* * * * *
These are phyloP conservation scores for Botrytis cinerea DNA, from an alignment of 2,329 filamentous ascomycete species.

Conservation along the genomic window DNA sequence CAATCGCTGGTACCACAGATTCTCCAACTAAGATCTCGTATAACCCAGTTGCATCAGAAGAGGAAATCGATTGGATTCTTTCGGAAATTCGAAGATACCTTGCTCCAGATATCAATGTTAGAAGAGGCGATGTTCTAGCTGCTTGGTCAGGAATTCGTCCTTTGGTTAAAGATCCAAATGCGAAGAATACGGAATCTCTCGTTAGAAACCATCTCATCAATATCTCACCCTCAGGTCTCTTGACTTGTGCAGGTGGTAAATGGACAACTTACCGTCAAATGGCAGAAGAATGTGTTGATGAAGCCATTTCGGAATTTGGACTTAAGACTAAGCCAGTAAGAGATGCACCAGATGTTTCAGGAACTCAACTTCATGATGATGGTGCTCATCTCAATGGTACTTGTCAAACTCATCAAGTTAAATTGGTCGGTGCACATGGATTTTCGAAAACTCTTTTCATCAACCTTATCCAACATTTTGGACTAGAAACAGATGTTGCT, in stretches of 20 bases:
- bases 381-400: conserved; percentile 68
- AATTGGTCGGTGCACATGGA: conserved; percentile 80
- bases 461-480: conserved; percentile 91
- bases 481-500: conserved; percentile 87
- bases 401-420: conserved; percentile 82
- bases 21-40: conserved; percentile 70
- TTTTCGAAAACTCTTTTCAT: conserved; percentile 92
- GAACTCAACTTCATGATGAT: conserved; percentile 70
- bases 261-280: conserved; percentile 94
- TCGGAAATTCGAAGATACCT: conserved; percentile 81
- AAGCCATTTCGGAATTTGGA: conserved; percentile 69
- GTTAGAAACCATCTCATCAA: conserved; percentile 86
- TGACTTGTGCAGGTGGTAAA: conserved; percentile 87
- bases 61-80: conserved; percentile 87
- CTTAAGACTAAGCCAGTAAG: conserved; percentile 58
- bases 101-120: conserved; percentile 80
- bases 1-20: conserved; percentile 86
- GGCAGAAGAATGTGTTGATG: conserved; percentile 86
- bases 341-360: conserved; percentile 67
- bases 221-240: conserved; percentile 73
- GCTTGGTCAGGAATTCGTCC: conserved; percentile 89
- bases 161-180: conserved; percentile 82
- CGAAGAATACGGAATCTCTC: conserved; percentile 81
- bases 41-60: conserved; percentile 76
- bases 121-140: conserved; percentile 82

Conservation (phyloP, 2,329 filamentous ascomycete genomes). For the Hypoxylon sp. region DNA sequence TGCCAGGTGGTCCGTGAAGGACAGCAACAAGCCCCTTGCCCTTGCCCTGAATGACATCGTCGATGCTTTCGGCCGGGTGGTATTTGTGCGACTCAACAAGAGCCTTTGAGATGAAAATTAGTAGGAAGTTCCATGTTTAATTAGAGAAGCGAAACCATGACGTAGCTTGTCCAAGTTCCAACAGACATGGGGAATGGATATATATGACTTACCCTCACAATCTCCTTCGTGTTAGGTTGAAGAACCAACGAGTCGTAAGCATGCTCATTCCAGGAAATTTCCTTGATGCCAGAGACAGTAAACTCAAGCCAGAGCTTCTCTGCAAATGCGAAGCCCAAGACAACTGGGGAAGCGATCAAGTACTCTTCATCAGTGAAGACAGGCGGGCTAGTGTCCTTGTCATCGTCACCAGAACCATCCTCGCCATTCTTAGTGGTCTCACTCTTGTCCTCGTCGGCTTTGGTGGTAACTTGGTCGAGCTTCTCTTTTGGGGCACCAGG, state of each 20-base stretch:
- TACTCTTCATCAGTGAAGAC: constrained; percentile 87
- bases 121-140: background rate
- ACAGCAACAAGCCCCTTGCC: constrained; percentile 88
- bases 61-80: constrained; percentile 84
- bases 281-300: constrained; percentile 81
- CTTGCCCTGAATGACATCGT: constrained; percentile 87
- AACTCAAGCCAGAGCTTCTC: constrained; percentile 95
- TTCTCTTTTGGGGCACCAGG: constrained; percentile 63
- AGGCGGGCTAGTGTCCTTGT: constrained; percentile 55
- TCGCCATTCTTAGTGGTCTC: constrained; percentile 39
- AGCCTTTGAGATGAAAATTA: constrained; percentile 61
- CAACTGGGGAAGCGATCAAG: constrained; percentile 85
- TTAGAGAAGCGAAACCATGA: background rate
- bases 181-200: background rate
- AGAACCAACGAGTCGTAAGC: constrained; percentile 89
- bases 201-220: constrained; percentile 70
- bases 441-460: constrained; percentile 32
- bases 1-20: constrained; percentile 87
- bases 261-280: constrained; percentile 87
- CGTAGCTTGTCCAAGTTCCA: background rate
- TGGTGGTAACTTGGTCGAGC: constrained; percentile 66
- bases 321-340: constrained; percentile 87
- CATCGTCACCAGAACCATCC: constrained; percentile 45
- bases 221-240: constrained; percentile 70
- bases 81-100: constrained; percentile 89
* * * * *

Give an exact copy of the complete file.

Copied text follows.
These are phyloP conservation scores for Botrytis cinerea DNA, from an alignment of 2,329 filamentous ascomycete species.

Conservation along the genomic window DNA sequence CAATCGCTGGTACCACAGATTCTCCAACTAAGATCTCGTATAACCCAGTTGCATCAGAAGAGGAAATCGATTGGATTCTTTCGGAAATTCGAAGATACCTTGCTCCAGATATCAATGTTAGAAGAGGCGATGTTCTAGCTGCTTGGTCAGGAATTCGTCCTTTGGTTAAAGATCCAAATGCGAAGAATACGGAATCTCTCGTTAGAAACCATCTCATCAATATCTCACCCTCAGGTCTCTTGACTTGTGCAGGTGGTAAATGGACAACTTACCGTCAAATGGCAGAAGAATGTGTTGATGAAGCCATTTCGGAATTTGGACTTAAGACTAAGCCAGTAAGAGATGCACCAGATGTTTCAGGAACTCAACTTCATGATGATGGTGCTCATCTCAATGGTACTTGTCAAACTCATCAAGTTAAATTGGTCGGTGCACATGGATTTTCGAAAACTCTTTTCATCAACCTTATCCAACATTTTGGACTAGAAACAGATGTTGCT, in stretches of 20 bases:
- bases 381-400: conserved; percentile 68
- AATTGGTCGGTGCACATGGA: conserved; percentile 80
- bases 461-480: conserved; percentile 91
- bases 481-500: conserved; percentile 87
- bases 401-420: conserved; percentile 82
- bases 21-40: conserved; percentile 70
- TTTTCGAAAACTCTTTTCAT: conserved; percentile 92
- GAACTCAACTTCATGATGAT: conserved; percentile 70
- bases 261-280: conserved; percentile 94
- TCGGAAATTCGAAGATACCT: conserved; percentile 81
- AAGCCATTTCGGAATTTGGA: conserved; percentile 69
- GTTAGAAACCATCTCATCAA: conserved; percentile 86
- TGACTTGTGCAGGTGGTAAA: conserved; percentile 87
- bases 61-80: conserved; percentile 87
- CTTAAGACTAAGCCAGTAAG: conserved; percentile 58
- bases 101-120: conserved; percentile 80
- bases 1-20: conserved; percentile 86
- GGCAGAAGAATGTGTTGATG: conserved; percentile 86
- bases 341-360: conserved; percentile 67
- bases 221-240: conserved; percentile 73
- GCTTGGTCAGGAATTCGTCC: conserved; percentile 89
- bases 161-180: conserved; percentile 82
- CGAAGAATACGGAATCTCTC: conserved; percentile 81
- bases 41-60: conserved; percentile 76
- bases 121-140: conserved; percentile 82

Conservation (phyloP, 2,329 filamentous ascomycete genomes). For the Hypoxylon sp. region DNA sequence TGCCAGGTGGTCCGTGAAGGACAGCAACAAGCCCCTTGCCCTTGCCCTGAATGACATCGTCGATGCTTTCGGCCGGGTGGTATTTGTGCGACTCAACAAGAGCCTTTGAGATGAAAATTAGTAGGAAGTTCCATGTTTAATTAGAGAAGCGAAACCATGACGTAGCTTGTCCAAGTTCCAACAGACATGGGGAATGGATATATATGACTTACCCTCACAATCTCCTTCGTGTTAGGTTGAAGAACCAACGAGTCGTAAGCATGCTCATTCCAGGAAATTTCCTTGATGCCAGAGACAGTAAACTCAAGCCAGAGCTTCTCTGCAAATGCGAAGCCCAAGACAACTGGGGAAGCGATCAAGTACTCTTCATCAGTGAAGACAGGCGGGCTAGTGTCCTTGTCATCGTCACCAGAACCATCCTCGCCATTCTTAGTGGTCTCACTCTTGTCCTCGTCGGCTTTGGTGGTAACTTGGTCGAGCTTCTCTTTTGGGGCACCAGG, state of each 20-base stretch:
- TACTCTTCATCAGTGAAGAC: constrained; percentile 87
- bases 121-140: background rate
- ACAGCAACAAGCCCCTTGCC: constrained; percentile 88
- bases 61-80: constrained; percentile 84
- bases 281-300: constrained; percentile 81
- CTTGCCCTGAATGACATCGT: constrained; percentile 87
- AACTCAAGCCAGAGCTTCTC: constrained; percentile 95
- TTCTCTTTTGGGGCACCAGG: constrained; percentile 63
- AGGCGGGCTAGTGTCCTTGT: constrained; percentile 55
- TCGCCATTCTTAGTGGTCTC: constrained; percentile 39
- AGCCTTTGAGATGAAAATTA: constrained; percentile 61
- CAACTGGGGAAGCGATCAAG: constrained; percentile 85
- TTAGAGAAGCGAAACCATGA: background rate
- bases 181-200: background rate
- AGAACCAACGAGTCGTAAGC: constrained; percentile 89
- bases 201-220: constrained; percentile 70
- bases 441-460: constrained; percentile 32
- bases 1-20: constrained; percentile 87
- bases 261-280: constrained; percentile 87
- CGTAGCTTGTCCAAGTTCCA: background rate
- TGGTGGTAACTTGGTCGAGC: constrained; percentile 66
- bases 321-340: constrained; percentile 87
- CATCGTCACCAGAACCATCC: constrained; percentile 45
- bases 221-240: constrained; percentile 70
- bases 81-100: constrained; percentile 89